Wednesday, January 28, 2015

'Be My Baby,' a winter winner in Vienna

Danny Issa and Casey Bauer star in Vienna Theatre Company's Be My Baby, a romantic comedy by Ken Ludwig/Photo by David Segal

I loved this play.  There's so much to love about it:  the humor and style, the story, the fun, the "important message." 

Consider it an early Valentine present from the Vienna Theatre Company, written by D.C.'s own Ken Ludwig, a lawyer by training, a playwright by passion.

The story is totally implausible, but it works.  In Scotland (why Scotland?) a young couple (Casey Bauer and Danny Issa) marry (a play with a wedding!  A surefire winner) but are unable to have children, so the bride's aunt (Allison Shelby) agrees to travel abroad, to California no less, with the groom's caretaker, a grumpy old man, a geezer (John Barclay Burns (related to Robert?)), to fetch a newborn for the childless couple, the baby of a relative who doesn't want the baby (?).  The mutual love the older couple shares is not.  (Did you get all that? Where do playwrights come up with these ideas?  Anyway, it's much simpler to follow than the way it appears here, and...)

The young couple (Gloria and Christy) are a real life young couple, girlfriend and boyfriend, so their "sizzle" is not pretense.  
From left, actors Allison Shelby, Erick Storck, and Danny Issa face Casey Bauer (the bride) and John Barclay Burns (in kilt) in Ken Ludwig's romantic comedy, Be My Baby, at the Vienna Theatre Company/Photo by David Segal

In Be My Baby, everyone does an admirable job of speaking with a Scottish accent (with no voice coach listed in the program) and Burns' accent is actually real (according to program notes), however, in the beginning, Ms. Bauer speaks a little too fast, and is sometimes hard to follow. (I found myself wishing she had a microphone, but perhaps her rapidfire delivery was first scene jitters.)

Ms. Shelby is beautiful and perfectly suited as a grandmother and caring relative, and Mr. Burns is dynamic, delivering zingers, but the two "ensembles," Eric Storck and Meg Hoover, come very close to stealing the show.  They portray several characters and vary their voice inflections and gaits to suit the fancy of a nurse, a flight attendant, bellman, preacher, judge, to name a few of their roles. (Kudos to the costume designer, Susan Devine.)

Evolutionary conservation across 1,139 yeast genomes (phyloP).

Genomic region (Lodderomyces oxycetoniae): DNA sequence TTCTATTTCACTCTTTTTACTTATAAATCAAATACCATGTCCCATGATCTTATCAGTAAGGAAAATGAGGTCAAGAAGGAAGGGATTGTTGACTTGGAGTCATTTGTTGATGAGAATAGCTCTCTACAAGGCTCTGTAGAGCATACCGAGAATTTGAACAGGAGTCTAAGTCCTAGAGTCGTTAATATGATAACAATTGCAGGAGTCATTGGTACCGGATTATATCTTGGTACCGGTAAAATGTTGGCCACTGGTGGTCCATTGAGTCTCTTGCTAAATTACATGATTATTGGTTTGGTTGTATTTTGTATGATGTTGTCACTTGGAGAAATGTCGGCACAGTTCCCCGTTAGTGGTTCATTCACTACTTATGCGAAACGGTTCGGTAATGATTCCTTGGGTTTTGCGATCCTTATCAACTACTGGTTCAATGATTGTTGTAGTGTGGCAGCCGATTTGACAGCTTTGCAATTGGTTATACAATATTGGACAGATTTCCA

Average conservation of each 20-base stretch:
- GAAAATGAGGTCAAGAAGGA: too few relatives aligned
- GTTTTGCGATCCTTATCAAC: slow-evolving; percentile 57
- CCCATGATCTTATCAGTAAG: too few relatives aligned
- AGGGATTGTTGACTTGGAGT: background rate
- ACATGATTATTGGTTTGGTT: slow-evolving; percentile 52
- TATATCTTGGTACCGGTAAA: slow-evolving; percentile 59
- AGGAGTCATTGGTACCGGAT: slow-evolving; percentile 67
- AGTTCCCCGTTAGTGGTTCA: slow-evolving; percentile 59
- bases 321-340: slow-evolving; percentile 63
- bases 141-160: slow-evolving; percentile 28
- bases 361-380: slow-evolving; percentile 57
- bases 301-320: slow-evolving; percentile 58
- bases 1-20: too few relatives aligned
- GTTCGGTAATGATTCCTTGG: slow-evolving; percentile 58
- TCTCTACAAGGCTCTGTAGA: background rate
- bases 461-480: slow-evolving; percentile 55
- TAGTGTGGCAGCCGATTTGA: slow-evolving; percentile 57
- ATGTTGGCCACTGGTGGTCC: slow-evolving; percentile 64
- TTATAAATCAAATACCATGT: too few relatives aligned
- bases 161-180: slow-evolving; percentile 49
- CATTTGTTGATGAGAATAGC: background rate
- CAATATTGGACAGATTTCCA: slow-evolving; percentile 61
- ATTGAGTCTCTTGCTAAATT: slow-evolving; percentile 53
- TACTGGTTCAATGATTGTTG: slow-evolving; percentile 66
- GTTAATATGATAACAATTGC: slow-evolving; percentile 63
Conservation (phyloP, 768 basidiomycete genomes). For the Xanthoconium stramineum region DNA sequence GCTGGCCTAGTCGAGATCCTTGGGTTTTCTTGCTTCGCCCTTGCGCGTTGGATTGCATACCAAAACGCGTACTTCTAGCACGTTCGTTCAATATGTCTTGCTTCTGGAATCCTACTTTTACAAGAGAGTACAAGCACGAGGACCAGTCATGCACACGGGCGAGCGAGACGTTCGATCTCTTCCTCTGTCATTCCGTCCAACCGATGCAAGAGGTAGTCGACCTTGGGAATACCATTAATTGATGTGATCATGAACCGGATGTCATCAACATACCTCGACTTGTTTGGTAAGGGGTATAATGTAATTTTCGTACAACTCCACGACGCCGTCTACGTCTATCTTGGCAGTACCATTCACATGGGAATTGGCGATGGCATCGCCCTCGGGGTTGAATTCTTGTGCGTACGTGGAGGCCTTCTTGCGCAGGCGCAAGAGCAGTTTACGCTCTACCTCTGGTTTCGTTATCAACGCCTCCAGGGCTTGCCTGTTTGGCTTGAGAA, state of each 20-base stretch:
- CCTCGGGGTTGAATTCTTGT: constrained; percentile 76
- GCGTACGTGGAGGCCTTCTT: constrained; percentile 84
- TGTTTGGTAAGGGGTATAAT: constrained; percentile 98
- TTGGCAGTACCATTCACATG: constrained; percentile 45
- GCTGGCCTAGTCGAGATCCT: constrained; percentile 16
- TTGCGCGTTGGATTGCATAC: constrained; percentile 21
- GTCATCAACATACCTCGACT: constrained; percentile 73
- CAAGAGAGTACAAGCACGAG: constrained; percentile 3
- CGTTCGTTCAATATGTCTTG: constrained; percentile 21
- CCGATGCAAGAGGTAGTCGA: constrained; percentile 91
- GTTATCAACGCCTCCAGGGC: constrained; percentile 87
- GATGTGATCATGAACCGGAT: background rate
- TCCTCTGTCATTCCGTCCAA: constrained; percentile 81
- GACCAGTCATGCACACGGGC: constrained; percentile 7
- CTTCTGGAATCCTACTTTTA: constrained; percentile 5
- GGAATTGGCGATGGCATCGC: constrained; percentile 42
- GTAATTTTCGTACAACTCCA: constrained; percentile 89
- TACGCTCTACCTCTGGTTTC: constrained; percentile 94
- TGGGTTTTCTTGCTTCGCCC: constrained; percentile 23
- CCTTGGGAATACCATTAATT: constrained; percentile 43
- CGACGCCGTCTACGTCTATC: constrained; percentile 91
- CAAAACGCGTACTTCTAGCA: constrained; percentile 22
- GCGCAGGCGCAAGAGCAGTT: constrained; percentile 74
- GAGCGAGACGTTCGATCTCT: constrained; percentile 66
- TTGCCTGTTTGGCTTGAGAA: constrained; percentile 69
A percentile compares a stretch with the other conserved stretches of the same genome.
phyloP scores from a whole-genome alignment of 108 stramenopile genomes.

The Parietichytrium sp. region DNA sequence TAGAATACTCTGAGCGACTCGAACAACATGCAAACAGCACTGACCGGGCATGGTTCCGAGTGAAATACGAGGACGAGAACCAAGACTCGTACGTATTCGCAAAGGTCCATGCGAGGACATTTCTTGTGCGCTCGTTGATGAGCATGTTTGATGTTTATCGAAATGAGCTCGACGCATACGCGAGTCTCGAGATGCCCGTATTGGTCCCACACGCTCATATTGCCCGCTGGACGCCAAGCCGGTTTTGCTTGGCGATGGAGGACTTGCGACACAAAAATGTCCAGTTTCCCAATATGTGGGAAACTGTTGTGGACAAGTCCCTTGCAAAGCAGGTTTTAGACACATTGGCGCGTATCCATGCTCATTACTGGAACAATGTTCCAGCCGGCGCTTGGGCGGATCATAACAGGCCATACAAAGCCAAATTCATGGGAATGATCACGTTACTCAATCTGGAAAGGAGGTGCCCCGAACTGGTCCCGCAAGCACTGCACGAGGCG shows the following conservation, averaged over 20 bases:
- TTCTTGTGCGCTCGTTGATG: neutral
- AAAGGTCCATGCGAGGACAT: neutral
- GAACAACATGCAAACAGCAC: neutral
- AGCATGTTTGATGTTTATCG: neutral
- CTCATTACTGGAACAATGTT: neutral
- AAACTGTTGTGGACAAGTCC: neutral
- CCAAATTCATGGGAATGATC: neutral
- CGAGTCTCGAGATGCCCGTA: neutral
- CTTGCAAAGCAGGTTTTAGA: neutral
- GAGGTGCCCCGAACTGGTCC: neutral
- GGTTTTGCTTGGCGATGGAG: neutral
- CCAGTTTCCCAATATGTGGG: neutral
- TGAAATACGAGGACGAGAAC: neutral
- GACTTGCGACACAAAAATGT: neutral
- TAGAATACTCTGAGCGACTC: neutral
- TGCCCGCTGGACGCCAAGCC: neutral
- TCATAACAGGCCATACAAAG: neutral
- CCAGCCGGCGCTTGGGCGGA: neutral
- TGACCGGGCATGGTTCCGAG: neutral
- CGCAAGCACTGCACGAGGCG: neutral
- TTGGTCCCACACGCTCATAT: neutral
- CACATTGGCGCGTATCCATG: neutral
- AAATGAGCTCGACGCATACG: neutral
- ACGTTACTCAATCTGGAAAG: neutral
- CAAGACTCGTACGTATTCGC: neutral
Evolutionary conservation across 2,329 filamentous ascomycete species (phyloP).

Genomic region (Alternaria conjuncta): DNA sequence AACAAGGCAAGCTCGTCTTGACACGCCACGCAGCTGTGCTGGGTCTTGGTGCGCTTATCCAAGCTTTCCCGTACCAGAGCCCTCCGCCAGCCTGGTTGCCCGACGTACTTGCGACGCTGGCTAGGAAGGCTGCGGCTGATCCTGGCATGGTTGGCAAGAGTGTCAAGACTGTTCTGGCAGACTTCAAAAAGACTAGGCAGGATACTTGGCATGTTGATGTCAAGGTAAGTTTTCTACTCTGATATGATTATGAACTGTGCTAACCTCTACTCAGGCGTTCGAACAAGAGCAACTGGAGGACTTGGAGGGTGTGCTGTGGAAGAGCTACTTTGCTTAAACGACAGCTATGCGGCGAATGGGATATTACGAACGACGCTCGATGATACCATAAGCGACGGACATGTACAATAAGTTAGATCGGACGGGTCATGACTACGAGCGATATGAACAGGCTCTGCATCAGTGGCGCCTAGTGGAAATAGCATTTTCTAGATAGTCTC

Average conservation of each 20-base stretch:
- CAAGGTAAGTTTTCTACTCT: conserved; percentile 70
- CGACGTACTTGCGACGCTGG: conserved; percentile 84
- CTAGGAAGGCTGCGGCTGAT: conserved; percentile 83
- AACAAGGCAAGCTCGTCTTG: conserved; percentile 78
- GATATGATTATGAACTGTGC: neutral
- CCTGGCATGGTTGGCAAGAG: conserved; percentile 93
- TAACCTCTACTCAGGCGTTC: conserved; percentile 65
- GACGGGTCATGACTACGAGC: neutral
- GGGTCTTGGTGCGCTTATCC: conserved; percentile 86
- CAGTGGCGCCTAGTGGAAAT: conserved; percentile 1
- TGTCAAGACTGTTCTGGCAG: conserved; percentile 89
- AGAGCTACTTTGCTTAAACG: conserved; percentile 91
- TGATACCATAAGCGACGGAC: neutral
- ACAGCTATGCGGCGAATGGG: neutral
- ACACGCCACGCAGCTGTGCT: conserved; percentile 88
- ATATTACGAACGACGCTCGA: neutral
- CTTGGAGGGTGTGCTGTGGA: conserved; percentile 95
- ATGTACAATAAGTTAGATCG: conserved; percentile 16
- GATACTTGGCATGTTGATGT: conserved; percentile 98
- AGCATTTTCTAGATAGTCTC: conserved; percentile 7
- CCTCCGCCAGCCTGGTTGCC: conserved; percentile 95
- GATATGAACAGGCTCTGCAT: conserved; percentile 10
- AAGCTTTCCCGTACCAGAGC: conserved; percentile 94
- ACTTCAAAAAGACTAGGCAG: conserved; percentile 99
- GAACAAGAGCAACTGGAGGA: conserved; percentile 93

And for more content, how about some lines from "Scotland's favorite son," its national poet, Robert Burns (1759-1796), spoken in Be My Baby by the living Mr. Burns, such as "For whither thou goest I will go; and where thou lodgest I will lodge; thy people shall be my people...."?

The sets are simple and adequate.  Strollers and a baby carriage hang from the black ceiling to foretell the future (nicely designed by Suzanne Maloney, also the play's director). Everything is all black, save the mostly wooden structures:  a door frame, a bench, a table, a desk, a railing. In the second act, for some reason, props from earlier scenes remain and clutter up the stage, distracting from later scenes until they are removed. 

And who counted the scene changes?  They zoom by quickly, in and out, and no one will doze.

Particularly effective are Aunt Maud's first plane ride, and the opening car scene when Maud and Gloria ride together and move their bodies perfectly in time with each other and the car's rhythm.

The sound designer/composer Jonathan Powers does an outstanding job with constant baby cries, the noises from different vehicles (a car, a jet engine, a cruise ship's horn) and lots of 60s music brought back to life for those of a certain age.  (Mr. Ludwig celebrates his 65th birthday in March.)  I hereby nominate Mr. Powers for a "watchie" (Washington Area Theatre Community Honors).

At the end, the bride cries real tears, and I did, too, swept away by the moment.  Will Be My Baby have that effect on you?

On opening weekend, almost a sell-out.

Other key crew members: Laura Fargotstein, producer; Mary Ann Hall, stage manager; Micheal J. O'Connor, assistant stage manager; Tom Epps, lighting designer; Kimberly Crago, master electrician; John Vasko, master carpenter; Leta Fitzhugh, scenic artist; and Rachel Comer and Meghann Mirabile, prop masters. 

What:  Be My Baby by Ken Ludwig

When:  Jan. 30, 31 and February 6, 7 at 8 p.m., and February 1 and 8, at 2 p.m. 

Where: Vienna Theatre Company,120 Cherry Street, Vienna, VA 22180 (Vienna Community Center)

Tickets: $14

Parking: Lots of free parking on-site

For more information: 703-255-6360 or visit the website